Ten days ago a bird scarer detonated and if he’d not been on lead Bob would have legged it home. He has now become reluctant to walk again – as he had been a year ago when they first got him.

The Staffie Labrador mix is now four years old. Previously he was wary of the outside world and the couple have worked hard at enriching his life with walks.

It’s obvious that, apart from the recent escalating of his spooked behaviour due to the bird scarer, they have come a long way with him in one year. There are many things he can now handle that he couldn’t cope with a year ago and his ‘bounce-back’ recovery is a lot faster.

Feeling unsafe.

Some of Bob’s problems with sudden sounds and feeling unsafe may well be genetic.

Bird scarer spooked himIn his home I met the sweetest, most friendly and well-mannered dog.

Despite their progress, there are many times when Bob has heard something distant, maybe inaudible to his humans, and put the anchors on. Their reaction has been to encourage and gently press him ahead.

The bottom line is that Bob’s spookiness is due to his feeling unsafe. This overwhelms everything else – even eating, and Bob loves his food.

Their task is twofold: to stop him being so jumpy in general and to work with sounds in particular.

They can do little about the random sudden noises that life throws at Bob, so in order to progress they need to generate their own, controlled sounds.


To advance further beyond where they have already got to themselves will require doing all they can to avoid forcing Bob over threshold. There will usually be a volume or intensity of a sound where he is aware of it but still feels safe. It could be a long way away. It could well be hearing a distant bang from inside the house.

The more he knows they will let him back away and always allow him an escape route, the less unsafe he should feel. This requires a long and loose lead, preferably a long line. He will then feel even more trusting of his humans.

So, they will set up controlled situations and generate sounds themselves. They then have control over when the bang happens and control over the volume and proximity of the bang.

They can record the bird scarer.

First the chosen sound needs pairing with food (chicken in Bob’s case) at a very low volume or distance. In brief it goes like this:

Start with a stream of distant or soft bangs, each triggering food. Bang=chicken, bang=chicken, bang=chicken….)

Gradually they make the bangs a bit more random and less regular – but not louder or closer yet. Gradually they become more sudden/unexpected.

Bit by bit they can increase volume or decrease distance.

Now, to make Bob as bomb-proof as possible, they should start on another sound and repeat the process.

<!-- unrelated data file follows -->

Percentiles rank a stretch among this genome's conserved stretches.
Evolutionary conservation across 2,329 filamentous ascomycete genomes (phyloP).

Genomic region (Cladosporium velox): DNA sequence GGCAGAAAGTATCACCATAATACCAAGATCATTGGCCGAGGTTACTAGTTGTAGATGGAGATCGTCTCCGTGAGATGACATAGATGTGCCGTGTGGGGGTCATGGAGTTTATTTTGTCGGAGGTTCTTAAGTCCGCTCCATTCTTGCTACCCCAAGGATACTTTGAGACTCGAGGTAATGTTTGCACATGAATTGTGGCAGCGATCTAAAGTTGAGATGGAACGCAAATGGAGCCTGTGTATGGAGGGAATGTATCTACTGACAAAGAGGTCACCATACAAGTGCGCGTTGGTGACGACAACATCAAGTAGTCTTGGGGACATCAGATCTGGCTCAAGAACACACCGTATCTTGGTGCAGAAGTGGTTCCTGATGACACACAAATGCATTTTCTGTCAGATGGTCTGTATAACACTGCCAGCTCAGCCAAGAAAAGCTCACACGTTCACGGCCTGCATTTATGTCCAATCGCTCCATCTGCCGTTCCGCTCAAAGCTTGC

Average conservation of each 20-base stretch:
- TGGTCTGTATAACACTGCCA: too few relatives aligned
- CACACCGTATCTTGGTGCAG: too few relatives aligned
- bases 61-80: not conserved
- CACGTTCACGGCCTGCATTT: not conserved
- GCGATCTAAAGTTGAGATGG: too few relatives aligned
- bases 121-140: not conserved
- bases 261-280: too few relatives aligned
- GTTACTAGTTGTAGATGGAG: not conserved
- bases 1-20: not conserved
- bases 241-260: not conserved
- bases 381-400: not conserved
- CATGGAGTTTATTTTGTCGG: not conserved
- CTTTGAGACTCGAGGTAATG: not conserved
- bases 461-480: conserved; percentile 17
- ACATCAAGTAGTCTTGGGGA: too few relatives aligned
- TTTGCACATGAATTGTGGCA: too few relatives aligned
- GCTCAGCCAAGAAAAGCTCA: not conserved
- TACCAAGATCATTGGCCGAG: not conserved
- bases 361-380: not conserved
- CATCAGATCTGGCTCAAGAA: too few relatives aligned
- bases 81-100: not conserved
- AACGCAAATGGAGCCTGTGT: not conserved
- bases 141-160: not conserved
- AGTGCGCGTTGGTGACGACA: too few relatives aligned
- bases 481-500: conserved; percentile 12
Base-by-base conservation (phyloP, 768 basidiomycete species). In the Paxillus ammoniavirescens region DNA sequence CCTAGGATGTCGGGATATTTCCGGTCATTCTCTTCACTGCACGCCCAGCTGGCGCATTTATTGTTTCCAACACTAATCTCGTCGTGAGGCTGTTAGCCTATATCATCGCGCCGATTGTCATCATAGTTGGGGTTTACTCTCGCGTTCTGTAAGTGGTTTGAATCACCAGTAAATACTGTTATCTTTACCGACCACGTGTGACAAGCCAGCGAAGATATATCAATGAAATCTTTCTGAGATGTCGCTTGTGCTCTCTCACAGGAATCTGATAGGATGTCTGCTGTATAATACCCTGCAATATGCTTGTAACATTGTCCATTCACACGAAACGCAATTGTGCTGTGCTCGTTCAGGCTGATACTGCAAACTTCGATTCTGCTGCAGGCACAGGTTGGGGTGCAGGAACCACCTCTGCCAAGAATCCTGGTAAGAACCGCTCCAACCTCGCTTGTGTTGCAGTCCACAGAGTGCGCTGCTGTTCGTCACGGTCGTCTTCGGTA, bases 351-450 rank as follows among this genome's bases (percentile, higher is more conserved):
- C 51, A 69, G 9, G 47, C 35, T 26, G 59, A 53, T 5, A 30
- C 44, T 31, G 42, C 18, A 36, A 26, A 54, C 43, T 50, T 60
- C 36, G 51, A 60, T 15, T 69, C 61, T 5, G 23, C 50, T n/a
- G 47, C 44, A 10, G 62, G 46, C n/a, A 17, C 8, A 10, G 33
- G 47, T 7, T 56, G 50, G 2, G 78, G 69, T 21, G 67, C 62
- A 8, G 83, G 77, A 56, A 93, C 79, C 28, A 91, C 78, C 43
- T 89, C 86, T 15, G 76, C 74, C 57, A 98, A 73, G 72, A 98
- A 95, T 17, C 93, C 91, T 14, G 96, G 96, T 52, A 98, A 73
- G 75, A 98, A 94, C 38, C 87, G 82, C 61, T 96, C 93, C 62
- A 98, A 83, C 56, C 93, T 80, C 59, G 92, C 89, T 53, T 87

As this second sound gets to the random and ‘sudden’ stage, it can be mixed with a previously ‘de-spooked’ sound. They can work their way up to party poppers heard from the furthest bedroom.

The sound must always cause chicken to drop.

Later they can introduce the sounds from outside in the garden. After all, it’s sounds outside that are the problem.

They can also experiment with Bob continuously chewing/eating during a session of varied bangs. A Kong filled with smelly tripe for instance.

It’s vital to keep Bob under that threshold.

This is the distance, volume or intensity where he’s aware of a bang but not disturbed by it.

Bit by bit this threshold should relax.

Real life bangs will continue to occur. Their reaction to a bird scarer whether distant or too close should be the same – chicken – regardless of whether he eats it. The bang triggers chicken, full-stop. The lead should be long and loose so Bob has some degree of escape. They should follow him to ‘safety’ instead of holding him tight or making him carry on.

If they can get back sub-threshold without going home, they can now occupy him with an alternative, fun activity to help him to bounce back.

Those locations contaminated by the bird scarer – and he can hear it from a long way, even his own garden – can be systematically de-contaminated using food.

The future for Bob and bangs is bright.

NB. For the sake of the story and for confidentiality also, this isn’t a complete ‘report’ with every detail, but I choose an angle. The precise protocols to best use for your own dog may be different to the approach I have worked out for Bob and because neither dog nor situation will ever be exactly the same. Listening to ‘other people’, finding instructions on the internet or TV that are not tailored to your own dog can do more harm than good as the case needs to be assessed correctly. One size does not fit all so accurate assessment is important, particularly where fear is concerned. If you live in my own area I would be very pleased to help with strategies specific to your own dog (see my Help page)